The Book at War: How Reading Shaped Conflict and Conflict Shaped Reading

Basic. Dec. 2023. 480p. ISBN 9781541604346. $35. HIST
The two world wars of the 20th century put stress on publishers, booksellers, and libraries, but they also opened opportunities and accelerated changes in book production (see the ubiquity of paperback books among the armed forces) both during and after World Wars I and II. Pettegree (modern history, Univ. of St. Andrews; The Library: A Fragile History) draws on a vast, sprawling literature—books about and generated by war, plus letters and memos—from all the major participants. He discusses the use of books as weapons in war (patriotic literature; propaganda), mobilization of knowledge (science; cartography), the destruction and plunder of libraries, and the complicated history of postwar book-censorship. He shows how books changed reading patterns at home, in the army, and in POW camps. For example, POWs became confirmed, instead of desultory, readers who favored long books over short because reading them could be stretched out. This book could have been dry as dust but isn’t: Pettegree humanizes his narrative with lively anecdotes and facts that change the way the subject is approached.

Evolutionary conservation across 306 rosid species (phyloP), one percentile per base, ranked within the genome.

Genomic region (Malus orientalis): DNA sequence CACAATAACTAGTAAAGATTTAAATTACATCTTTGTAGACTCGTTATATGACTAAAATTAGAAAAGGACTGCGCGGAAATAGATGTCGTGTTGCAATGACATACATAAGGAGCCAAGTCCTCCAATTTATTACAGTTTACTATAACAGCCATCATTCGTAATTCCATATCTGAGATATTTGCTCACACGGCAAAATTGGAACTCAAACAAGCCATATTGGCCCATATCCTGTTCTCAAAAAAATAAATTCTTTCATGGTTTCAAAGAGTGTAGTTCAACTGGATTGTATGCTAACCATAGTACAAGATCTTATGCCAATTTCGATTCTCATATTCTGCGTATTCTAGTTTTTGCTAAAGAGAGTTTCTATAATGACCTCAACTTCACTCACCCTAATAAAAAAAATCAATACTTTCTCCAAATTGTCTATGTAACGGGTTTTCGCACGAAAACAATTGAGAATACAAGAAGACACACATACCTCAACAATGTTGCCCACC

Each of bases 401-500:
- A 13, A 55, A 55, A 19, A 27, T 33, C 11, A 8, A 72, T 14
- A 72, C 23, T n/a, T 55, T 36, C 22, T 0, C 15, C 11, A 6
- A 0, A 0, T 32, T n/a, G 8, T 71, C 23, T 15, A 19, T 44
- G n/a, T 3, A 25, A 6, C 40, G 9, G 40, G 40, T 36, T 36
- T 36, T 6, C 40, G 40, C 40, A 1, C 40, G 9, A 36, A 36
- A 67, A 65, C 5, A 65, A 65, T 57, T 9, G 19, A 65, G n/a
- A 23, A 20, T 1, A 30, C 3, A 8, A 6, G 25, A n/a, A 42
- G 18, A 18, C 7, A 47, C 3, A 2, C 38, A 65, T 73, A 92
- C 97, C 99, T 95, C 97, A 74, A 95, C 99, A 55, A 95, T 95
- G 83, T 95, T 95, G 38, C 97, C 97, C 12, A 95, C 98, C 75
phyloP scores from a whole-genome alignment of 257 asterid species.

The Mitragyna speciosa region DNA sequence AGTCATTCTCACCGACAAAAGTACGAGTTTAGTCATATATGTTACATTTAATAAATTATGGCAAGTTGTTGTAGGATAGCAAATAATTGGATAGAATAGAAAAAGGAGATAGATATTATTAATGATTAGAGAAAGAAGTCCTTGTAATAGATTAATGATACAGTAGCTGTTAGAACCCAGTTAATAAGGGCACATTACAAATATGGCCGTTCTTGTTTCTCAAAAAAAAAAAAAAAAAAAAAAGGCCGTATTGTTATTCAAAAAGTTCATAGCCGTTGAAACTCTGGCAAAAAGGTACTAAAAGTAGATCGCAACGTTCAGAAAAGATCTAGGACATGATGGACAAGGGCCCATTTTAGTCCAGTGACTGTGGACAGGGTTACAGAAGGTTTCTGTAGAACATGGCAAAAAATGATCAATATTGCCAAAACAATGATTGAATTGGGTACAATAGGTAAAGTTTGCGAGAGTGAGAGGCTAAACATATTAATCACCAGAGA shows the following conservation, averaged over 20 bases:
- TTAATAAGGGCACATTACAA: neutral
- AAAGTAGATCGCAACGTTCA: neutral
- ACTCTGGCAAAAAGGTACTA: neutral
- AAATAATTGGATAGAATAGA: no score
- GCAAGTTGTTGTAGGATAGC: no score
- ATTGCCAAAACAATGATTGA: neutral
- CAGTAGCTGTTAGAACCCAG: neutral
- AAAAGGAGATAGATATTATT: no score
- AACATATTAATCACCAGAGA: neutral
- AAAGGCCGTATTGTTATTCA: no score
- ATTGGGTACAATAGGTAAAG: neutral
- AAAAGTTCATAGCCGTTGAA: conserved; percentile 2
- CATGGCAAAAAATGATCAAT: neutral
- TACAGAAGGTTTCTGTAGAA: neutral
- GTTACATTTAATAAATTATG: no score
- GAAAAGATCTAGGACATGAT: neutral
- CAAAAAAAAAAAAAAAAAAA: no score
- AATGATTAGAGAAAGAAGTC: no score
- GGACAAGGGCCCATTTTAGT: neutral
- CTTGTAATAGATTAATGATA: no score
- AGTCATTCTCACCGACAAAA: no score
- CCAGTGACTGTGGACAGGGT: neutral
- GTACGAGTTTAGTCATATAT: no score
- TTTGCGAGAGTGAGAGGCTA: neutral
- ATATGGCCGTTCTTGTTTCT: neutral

VERDICT The writing is brisk, the scholarship formidable. This is an eminently approachable study that opens a new way of making sense of World Wars I and II.
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